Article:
Curated by Mark Sealy for Autograph ABP

By 1990, Carrie Mae Weems’ was being widely exhibited in the USA and beginning to receive the attention of the international art world. Her work, then and even more so now, is bold, poignant, aesthetically beautiful, and always contained a stinging political jab.

At this time, Autograph ABP organised a national lecture tour for Carrie Mae Weems in the UK. Events took place in Birmingham, Manchester, Newcastle and London. The idea was to introduce her practice to the UK with the aim of brokering a major one-person exhibition. Needless to say, a one-person show at that time never happened.

Since 1990, I have had the privilege of meeting Carrie Mae Weems on several occasions. Her warmth and support of Autograph has been immense and we have, in many ways now, been working together through a continued process of dialogue.

I remember her lecture at the Society for Photographic Education’s annual conference in Chicago in 1994 as being one of the most outstanding and emotive lectures I have ever attended: she didn’t just speak, she virtually sang her paper. Her voice, a combination of seductive authority and sadness, was used with all the skill of a contemporary jazz poet. It was a special moment: an occasion where both the performance and content moved the entire audience. She received a standing ovation: such was the poetics of her images.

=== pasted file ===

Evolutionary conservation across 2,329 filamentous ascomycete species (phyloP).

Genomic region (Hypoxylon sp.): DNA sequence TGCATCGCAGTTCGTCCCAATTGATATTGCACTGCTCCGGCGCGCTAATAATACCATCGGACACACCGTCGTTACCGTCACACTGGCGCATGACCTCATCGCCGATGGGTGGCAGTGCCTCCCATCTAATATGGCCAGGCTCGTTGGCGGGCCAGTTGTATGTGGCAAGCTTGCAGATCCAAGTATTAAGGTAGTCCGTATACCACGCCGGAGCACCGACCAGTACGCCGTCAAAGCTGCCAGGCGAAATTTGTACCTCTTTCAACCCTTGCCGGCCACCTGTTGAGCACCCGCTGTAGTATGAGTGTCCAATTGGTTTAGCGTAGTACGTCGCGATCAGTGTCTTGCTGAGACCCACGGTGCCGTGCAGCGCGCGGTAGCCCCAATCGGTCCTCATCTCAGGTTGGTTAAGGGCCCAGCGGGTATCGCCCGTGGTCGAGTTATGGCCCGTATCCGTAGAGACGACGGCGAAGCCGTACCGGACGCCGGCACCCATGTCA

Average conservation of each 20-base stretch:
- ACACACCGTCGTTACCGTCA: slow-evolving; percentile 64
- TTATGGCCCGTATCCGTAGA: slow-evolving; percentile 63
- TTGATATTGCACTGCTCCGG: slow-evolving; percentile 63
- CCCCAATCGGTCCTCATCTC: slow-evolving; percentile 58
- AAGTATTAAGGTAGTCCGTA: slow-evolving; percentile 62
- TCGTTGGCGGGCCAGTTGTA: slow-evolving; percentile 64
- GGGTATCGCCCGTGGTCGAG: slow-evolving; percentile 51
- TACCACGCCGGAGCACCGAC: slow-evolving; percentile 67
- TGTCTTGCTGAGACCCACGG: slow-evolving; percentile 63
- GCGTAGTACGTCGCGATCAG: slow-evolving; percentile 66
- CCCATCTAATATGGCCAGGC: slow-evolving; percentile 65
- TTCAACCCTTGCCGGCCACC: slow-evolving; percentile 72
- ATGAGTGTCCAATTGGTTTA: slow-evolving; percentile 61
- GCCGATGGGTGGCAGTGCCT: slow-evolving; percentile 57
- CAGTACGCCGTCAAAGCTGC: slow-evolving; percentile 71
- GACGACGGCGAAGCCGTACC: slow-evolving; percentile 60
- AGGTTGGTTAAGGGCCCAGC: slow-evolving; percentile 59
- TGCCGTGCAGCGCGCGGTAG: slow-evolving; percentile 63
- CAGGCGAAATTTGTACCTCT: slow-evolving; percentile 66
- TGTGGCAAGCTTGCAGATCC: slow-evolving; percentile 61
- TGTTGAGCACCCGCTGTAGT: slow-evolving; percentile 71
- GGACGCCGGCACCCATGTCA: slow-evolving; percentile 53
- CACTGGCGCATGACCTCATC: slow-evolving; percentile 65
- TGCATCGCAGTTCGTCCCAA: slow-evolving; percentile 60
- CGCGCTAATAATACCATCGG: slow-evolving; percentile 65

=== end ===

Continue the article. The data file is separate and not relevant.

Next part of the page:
The exhibition marks the continuation of the dialogue that Autograph has been having with Carrie Mae Weems and Cafe Gallery Projects London. This will be the fourth time that the gallery and Autograph have worked together. This is unique in our experience and is testament to the gallery’s long-term commitment and engagement with art and social change.

This is, of course, something that Cafe Gallery Projects, Autograph ABP and Carrie Mae Weems all share. The idea in this instance was to show at least one complete series of Weems’ work here in the UK for the first time. We didn’t want to fragment the work as part of a theme or survey exhibition. The idea was to let a body of work simply stand quietly in the space and speak for itself.

Mark Sealy Director Autograph ABP, April 2005